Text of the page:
Penn State's Tony Hunt doesn't have the name recognition of some of the other running back prospects entering the NFL Draft. However, Hunt secured a legacy at his school, becoming only the fifth player in school history to rush for more than 3,000 yards in a career. He was also the sixth player to rush for more than 1,000 yards in more than one season. Given Penn State's rich legacy, these are impressive feats.
Hunt was a three-sport star at T.C. Williams High School in Alexandria, Va., excelling in football, basketball and track. After his senior season, he was named to the Washington Post All-Metro second team. He was also selected as the Alexandria Sportsman Club Player of the Year.
In his freshman season at Penn State, he had 34 carries for 110 yards and a touchdown.
As a sophomore, Hunt led the team with 169 carries for 777 yards and seven touchdowns. He also had 39 catches for 334 yards. On top of all that, he returned eight kickoffs for 112 yards.
In 2005, Hunt again led the team in rushing, with 1,047 yards on 174 attempts, and added 20 catches for 206 yards. For his accomplishments he was named to All-Big Ten Conference second team.
In his senior season, he was once again named to the All-Big Ten Conference second team after compiling 1,228 and 11 touchdowns on 246 carries. He also caught 26 balls for 252 yards and three touchdowns.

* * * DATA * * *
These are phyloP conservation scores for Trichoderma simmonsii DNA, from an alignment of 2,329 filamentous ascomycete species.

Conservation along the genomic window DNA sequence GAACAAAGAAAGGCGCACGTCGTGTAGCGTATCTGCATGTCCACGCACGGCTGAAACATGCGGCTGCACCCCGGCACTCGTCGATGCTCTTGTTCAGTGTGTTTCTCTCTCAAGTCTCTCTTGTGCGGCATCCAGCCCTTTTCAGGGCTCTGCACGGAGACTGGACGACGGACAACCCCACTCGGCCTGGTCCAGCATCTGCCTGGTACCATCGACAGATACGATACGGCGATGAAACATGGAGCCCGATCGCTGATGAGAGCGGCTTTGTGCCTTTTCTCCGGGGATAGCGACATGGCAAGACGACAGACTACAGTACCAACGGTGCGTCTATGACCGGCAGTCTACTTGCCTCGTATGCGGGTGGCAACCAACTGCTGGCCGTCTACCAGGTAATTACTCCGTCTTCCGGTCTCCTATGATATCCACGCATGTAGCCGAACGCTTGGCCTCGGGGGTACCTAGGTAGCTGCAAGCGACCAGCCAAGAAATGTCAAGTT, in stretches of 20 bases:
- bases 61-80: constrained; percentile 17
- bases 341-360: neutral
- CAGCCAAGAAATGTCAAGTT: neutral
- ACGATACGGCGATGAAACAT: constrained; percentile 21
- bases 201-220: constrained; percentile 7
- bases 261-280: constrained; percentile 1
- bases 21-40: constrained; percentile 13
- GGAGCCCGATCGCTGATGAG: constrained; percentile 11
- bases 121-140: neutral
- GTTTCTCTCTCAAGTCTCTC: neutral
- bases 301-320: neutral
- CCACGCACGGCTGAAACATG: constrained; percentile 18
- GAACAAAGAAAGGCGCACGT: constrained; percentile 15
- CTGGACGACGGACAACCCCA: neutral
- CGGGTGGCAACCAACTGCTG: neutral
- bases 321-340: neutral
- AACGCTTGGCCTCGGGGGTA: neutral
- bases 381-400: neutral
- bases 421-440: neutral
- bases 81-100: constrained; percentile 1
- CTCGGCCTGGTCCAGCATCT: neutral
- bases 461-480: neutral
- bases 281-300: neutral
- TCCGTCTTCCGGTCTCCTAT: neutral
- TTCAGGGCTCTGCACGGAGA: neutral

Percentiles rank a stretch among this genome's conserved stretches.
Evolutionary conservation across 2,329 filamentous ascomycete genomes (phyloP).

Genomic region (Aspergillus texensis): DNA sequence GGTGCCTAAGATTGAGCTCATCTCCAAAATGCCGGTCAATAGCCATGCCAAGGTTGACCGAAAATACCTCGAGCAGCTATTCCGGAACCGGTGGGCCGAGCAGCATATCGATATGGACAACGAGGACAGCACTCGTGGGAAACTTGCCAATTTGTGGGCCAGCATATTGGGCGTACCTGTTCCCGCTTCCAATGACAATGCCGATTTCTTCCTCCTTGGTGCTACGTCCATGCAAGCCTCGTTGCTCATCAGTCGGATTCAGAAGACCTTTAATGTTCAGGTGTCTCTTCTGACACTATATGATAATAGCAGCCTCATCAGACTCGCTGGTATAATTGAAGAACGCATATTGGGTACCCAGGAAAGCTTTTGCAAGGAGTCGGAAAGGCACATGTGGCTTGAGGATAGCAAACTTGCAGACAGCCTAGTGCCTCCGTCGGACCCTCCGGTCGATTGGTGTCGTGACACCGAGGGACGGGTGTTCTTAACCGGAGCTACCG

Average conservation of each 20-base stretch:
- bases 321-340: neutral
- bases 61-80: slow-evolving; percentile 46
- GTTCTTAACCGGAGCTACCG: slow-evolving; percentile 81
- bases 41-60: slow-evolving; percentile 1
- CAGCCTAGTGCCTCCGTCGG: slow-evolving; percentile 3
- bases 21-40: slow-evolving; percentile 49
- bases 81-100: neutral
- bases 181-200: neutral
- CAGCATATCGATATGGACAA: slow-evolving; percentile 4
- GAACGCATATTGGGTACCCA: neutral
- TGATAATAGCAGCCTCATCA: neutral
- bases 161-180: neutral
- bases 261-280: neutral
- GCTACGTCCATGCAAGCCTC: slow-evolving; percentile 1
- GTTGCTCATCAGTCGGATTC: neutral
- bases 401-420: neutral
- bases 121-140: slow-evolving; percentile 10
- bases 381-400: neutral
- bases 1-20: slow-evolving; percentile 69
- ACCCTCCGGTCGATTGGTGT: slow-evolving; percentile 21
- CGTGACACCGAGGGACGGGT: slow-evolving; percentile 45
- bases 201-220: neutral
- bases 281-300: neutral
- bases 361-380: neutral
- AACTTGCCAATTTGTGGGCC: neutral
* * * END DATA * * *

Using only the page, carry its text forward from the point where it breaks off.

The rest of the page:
Hunt is seen as a big, bruiser type back that should be able to bust through a line and get the yardage to move the chains. He's 6-foot and weighs 230 pounds. His strength and balance help him to break tackles, set up defenders for a quick move and make up for the top-end speed he lacks. He is able to get tough yards by keeping his legs churning.
His vision and instincts are good in that he has a knack for finding lanes and detecting when his holes are there. He also does not seem to mind just putting his head down and trying to get a few extra yards when a lot of backs might go down or out of bounds. His arms are very flexible and help him to catch balls that aren't necessarily on target.
Hunt is not a speedy back, first and foremost, so teams looking for a back that can break off the big run at any time need not look to him. Hunt's 40 times have typically fallen in the 4.6 to 4.7 range. He must do his best to stay low on his carries, because he can be driven backwards when he does get too high.
While he has a sense of where his lanes are and can effectively cut to them, when he gets into trouble, he isn't as adept as he could be in juking defenders.
One other thing he needs to work on during his carries is his skills in switching hands to keep the ball away from tacklers.
The earliest he might be selected is in the second round by a team like the Tennessee Titans or Philadelphia Eagles, who could use some running back help, but not as its top priority. If teams pass him up then, look for him to fall into the third round, when the New England Patriots or Chicago Bears might come calling. The St. Louis Rams and Green Bay Packers have each met with Hunt; both of those franchises could use a running back, for different reasons. In any circumstance, Hunt should not fall past the third round.
About Ray Hinnant
Ray has been with KFFL since 2006.
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